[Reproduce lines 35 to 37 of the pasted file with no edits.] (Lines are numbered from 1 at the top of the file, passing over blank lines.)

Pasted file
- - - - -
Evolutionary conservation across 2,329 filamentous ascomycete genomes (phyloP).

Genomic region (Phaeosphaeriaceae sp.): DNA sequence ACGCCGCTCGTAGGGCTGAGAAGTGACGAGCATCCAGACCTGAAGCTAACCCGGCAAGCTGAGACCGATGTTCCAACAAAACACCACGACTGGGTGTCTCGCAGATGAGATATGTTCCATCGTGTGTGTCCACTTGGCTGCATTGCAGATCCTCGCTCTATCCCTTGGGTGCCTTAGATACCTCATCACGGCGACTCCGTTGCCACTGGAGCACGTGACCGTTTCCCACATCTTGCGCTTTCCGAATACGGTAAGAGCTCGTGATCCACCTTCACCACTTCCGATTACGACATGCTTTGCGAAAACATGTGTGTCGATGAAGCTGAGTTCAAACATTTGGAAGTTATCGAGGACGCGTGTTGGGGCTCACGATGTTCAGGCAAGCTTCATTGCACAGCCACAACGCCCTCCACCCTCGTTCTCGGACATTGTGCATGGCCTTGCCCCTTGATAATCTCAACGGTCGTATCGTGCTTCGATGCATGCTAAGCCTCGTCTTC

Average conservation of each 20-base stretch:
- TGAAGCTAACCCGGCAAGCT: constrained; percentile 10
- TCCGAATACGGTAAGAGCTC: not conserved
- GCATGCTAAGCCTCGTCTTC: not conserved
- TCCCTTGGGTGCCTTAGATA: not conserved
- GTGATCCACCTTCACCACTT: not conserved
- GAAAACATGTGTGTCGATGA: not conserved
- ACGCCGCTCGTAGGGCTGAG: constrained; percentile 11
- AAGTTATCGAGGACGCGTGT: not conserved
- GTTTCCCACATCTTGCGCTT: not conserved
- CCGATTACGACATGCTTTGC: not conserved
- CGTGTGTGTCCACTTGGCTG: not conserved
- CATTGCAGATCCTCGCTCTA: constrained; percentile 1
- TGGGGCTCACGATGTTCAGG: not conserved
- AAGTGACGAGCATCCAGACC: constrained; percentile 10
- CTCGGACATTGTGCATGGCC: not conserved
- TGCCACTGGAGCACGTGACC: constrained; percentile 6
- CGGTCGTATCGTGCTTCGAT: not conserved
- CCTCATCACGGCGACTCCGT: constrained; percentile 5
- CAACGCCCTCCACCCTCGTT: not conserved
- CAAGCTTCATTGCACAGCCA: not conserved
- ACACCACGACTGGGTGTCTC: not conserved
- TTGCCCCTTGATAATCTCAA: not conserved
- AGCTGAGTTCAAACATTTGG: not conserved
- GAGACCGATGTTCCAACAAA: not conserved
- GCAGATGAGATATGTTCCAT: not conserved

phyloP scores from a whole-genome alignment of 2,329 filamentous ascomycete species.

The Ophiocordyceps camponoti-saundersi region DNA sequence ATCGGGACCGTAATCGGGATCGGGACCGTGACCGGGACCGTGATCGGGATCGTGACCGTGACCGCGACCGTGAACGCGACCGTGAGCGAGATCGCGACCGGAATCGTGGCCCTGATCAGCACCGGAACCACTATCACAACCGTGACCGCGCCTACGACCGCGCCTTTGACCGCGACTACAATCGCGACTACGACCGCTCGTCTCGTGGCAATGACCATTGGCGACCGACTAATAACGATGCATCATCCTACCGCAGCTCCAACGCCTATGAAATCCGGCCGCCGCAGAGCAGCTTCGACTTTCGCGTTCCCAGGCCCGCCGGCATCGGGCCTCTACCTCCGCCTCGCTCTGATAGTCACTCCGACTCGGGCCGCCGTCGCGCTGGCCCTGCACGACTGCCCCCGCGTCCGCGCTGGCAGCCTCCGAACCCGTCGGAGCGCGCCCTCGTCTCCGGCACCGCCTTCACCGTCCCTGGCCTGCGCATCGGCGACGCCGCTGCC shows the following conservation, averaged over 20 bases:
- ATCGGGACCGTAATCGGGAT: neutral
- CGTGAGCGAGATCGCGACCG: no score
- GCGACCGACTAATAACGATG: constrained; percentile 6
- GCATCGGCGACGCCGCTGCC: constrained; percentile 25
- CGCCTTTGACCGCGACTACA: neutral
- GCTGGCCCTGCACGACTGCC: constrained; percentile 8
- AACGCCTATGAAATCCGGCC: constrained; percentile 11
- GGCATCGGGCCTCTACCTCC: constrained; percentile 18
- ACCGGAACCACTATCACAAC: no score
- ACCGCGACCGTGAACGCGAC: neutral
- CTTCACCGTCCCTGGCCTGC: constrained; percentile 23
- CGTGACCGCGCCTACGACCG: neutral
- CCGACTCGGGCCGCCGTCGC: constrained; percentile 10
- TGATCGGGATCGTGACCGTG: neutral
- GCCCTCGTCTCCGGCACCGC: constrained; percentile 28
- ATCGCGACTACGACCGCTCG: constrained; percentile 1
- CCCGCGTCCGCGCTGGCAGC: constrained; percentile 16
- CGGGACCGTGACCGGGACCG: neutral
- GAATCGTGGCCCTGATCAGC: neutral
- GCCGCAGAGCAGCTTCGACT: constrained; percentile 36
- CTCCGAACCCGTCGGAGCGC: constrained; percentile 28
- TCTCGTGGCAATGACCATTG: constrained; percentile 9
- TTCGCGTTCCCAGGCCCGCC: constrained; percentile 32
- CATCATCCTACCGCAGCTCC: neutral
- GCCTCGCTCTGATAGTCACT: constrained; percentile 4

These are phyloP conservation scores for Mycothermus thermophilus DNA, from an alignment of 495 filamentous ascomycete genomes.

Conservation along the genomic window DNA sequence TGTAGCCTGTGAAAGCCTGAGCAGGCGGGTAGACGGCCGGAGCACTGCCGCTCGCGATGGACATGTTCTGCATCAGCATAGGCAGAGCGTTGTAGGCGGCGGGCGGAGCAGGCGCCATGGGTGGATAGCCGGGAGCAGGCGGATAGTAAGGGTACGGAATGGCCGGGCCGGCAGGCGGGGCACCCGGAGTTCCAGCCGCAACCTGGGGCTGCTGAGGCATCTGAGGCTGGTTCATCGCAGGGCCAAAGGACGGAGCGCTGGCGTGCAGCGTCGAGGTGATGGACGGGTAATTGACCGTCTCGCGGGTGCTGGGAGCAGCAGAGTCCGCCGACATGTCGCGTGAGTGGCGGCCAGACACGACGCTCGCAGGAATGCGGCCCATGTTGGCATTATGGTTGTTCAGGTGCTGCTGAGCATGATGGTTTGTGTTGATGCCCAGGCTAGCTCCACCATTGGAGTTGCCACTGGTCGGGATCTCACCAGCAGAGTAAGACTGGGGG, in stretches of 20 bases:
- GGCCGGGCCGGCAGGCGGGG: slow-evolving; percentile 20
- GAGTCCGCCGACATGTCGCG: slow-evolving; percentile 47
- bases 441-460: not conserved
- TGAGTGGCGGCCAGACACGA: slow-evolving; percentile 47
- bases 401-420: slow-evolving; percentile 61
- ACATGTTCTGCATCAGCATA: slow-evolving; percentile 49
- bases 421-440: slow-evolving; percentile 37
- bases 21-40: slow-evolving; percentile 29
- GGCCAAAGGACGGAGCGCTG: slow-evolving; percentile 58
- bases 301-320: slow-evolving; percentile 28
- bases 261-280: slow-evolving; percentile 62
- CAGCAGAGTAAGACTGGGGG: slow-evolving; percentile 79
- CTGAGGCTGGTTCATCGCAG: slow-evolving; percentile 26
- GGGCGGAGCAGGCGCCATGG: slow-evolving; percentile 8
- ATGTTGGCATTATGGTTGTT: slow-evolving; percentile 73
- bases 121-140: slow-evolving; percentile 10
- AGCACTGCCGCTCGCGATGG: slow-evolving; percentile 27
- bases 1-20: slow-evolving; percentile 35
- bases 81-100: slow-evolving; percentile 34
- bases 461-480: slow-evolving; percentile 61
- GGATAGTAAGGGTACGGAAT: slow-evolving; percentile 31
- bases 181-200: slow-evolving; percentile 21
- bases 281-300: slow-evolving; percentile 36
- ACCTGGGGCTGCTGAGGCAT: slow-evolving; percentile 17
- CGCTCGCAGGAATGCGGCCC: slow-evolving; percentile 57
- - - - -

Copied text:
- CGCCTTTGACCGCGACTACA: neutral
- GCTGGCCCTGCACGACTGCC: constrained; percentile 8
- AACGCCTATGAAATCCGGCC: constrained; percentile 11